That is the sound of success. Success, preparedness, and tasty pickles.
I dabble in home canning. I would secretly (not so secretly) love to grow, put up, and eat my own produce all year long. This would not be an easy feat in Minnesota, but it would be possible. It would just take planning. And spreadsheets. Oh, the spreadsheets it would take! Alas, I have a day job and many interests, and I really like bananas and coconut, so a 100 mile or similar locavore diet is probably not in my future.
I started out in home canning making jam. Jam is tough to mess up. Even if it doesn’t jell right, you still have ice cream topping or a yogurt stir in. I also pickle beets every year from the garden I keep up at my parents’ house. We usually put up 17 pints of beets. (I have extras and it’s almost time to pickle beets again, so…place your orders.) I tried canning tomatoes once – wayyyyyy too much work. You know you have to peel each one of those suckers? I’m going to have to get real ambitious before I go down that path again.
Today, I branched out my pickling skills. Every now and then, particularly when we grill or have pulled pork in the crock pot, I have taken to just pulling whatever pickles we have and eating them with it. Usually it’s dill pickles, sauerkraut, pickled beets, or marinated carrots (really, a refrigerator pickle). I don’t really have to work hard when we grill or have a crock pot dinner, which might be why I can’t bring myself to make a vegetable. Why would I mess up such a great lazy opportunity?! Today I made Dilly Beans and Jardinière. Both will be great to just bust out and eat with whatever. Or to bring to a cookout (people love that trick). The Jardinière does have sugar in it – I did my research and it looks like eliminating the sugar would lead to mushy veggies. I’m not really sure how crisp they’re expected to stay in a jar of liquid that they were boiled in for 15 minutes…but hey. I’m not a food scientist. Speaking of which, I’m not posting recipes because you really should get yourself the Ball Complete Book of Home Preserving. I’m not going to inauthentically pass off other recipes as my own, and it’s only considered safe to use tested, published recipes. While home canning is extremely safe while done as instructed, if you tinker with the recipe and affect something like the acidity of it…you might have a bout of botulism. So, yes, go forth and can! but do so responsibly, won’t you?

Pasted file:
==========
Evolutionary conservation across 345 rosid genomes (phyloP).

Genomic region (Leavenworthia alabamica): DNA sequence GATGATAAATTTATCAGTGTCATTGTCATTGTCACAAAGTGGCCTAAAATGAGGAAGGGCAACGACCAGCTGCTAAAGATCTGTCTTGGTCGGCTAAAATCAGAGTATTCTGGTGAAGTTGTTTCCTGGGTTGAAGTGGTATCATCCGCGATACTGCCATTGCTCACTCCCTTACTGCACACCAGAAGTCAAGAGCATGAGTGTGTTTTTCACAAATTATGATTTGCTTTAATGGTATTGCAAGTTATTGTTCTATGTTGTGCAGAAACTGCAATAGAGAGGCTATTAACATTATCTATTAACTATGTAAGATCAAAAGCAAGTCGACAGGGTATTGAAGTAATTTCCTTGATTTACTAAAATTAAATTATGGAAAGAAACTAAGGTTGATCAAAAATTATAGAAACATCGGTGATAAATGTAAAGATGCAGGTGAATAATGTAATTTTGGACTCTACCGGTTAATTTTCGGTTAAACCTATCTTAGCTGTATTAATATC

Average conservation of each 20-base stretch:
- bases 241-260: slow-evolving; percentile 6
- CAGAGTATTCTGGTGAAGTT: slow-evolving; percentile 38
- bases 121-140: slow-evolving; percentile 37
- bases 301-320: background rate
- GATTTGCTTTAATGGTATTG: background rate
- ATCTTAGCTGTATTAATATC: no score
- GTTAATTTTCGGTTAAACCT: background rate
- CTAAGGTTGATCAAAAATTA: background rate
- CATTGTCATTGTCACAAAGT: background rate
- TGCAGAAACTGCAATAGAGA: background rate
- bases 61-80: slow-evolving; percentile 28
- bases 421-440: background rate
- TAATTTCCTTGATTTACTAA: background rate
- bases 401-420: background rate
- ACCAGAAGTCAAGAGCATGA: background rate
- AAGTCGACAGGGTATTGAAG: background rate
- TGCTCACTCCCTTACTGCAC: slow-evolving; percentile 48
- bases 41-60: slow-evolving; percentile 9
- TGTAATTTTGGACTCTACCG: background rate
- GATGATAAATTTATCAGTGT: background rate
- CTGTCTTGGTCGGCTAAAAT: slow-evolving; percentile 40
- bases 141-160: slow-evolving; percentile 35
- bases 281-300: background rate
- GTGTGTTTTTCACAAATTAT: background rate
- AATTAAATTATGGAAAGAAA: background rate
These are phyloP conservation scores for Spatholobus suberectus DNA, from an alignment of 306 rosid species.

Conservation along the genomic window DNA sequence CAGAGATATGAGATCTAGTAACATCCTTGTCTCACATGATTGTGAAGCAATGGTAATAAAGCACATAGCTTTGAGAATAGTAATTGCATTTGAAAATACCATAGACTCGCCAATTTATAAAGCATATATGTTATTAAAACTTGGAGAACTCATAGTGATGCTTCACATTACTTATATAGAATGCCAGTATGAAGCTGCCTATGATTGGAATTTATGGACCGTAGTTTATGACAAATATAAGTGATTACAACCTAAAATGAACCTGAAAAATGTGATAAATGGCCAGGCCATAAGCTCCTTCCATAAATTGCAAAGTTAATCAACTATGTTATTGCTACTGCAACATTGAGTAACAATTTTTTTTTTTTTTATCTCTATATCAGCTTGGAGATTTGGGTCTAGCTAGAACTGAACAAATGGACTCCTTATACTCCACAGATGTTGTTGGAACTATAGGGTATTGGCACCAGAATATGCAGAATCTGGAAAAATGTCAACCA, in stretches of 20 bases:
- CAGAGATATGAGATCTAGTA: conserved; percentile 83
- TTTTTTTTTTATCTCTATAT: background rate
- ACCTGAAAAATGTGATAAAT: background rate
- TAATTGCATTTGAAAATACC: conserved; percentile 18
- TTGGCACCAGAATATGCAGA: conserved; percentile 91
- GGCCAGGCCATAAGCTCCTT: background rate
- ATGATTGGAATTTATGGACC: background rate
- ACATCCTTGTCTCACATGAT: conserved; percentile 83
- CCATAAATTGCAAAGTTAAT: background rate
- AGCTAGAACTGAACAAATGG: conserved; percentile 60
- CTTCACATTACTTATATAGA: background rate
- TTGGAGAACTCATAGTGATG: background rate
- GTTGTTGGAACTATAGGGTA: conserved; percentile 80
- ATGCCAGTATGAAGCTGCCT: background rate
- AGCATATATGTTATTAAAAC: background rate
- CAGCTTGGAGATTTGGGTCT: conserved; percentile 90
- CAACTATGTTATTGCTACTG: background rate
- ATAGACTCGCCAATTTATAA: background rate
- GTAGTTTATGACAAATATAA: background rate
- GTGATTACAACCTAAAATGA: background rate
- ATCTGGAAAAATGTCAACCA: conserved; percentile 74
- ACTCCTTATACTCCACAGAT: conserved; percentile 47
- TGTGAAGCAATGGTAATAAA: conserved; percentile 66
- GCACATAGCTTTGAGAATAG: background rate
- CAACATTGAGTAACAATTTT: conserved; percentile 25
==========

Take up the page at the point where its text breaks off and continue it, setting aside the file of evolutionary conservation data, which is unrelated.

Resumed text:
Bil kinda hates vinegar, so these might not be things he eats. We are planning to get a big ol’ kraut crock, so lactofermented veggies are in our future. Beets, carrots, cabbage…oh my! (Now, THOSE recipes I can post…)